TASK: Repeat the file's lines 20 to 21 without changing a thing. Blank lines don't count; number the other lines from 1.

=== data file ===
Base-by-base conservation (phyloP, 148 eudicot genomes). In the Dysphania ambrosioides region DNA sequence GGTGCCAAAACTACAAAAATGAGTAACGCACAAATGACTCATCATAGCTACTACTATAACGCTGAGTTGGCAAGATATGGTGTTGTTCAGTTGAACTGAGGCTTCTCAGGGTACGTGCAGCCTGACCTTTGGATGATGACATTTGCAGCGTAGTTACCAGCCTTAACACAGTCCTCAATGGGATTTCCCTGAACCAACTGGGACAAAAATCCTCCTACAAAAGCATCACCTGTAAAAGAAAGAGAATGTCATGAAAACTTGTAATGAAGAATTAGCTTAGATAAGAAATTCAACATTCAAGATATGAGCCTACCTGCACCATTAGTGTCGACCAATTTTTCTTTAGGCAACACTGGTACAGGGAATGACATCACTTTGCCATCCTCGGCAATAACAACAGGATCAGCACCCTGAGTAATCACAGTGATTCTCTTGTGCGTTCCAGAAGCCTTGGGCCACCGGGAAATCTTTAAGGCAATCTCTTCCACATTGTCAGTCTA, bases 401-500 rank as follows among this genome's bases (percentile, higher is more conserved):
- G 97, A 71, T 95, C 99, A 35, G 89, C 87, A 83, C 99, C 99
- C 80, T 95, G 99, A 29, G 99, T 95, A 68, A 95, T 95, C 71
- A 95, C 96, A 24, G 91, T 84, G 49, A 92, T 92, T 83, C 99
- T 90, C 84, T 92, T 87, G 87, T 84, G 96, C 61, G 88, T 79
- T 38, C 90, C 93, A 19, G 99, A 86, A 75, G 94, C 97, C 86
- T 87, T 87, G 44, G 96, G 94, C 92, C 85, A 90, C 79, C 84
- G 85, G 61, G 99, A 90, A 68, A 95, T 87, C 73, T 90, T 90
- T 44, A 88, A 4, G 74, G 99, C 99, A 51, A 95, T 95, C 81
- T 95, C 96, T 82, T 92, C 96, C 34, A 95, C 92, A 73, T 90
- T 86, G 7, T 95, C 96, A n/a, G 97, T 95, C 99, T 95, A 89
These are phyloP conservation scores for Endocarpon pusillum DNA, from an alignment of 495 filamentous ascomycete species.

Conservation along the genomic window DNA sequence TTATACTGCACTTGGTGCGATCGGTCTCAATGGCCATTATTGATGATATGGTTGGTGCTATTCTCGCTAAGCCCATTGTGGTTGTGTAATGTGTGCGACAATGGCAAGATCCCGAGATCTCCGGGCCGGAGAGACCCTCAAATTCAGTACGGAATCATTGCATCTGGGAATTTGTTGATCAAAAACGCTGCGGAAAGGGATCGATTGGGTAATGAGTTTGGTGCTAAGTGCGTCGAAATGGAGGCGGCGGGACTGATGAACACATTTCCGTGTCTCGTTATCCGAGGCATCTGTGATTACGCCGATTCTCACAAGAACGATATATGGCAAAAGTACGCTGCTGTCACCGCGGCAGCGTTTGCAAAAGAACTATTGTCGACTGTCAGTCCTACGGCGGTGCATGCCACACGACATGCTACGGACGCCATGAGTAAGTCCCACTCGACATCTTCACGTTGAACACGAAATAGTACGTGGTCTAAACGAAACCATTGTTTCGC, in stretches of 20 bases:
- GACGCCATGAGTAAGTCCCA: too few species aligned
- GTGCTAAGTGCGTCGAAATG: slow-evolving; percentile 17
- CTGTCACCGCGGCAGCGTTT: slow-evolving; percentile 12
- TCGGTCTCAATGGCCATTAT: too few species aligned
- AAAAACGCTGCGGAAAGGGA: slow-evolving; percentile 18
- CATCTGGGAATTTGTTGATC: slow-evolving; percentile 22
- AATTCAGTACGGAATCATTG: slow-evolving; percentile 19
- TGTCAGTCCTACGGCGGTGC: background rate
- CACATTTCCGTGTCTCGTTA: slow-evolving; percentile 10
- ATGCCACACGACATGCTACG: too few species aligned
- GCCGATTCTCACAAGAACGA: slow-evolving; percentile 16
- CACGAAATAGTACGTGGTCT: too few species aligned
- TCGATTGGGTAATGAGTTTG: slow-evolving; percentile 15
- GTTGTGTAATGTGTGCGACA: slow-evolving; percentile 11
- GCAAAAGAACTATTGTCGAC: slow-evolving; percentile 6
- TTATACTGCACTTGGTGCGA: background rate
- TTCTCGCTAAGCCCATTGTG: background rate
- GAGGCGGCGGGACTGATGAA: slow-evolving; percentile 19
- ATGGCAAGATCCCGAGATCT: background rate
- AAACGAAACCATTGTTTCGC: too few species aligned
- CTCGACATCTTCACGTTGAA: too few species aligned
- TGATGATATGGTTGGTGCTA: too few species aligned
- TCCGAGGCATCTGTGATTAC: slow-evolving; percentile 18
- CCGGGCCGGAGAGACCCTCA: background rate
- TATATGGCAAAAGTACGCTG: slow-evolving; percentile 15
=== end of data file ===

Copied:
- AATTCAGTACGGAATCATTG: slow-evolving; percentile 19
- TGTCAGTCCTACGGCGGTGC: background rate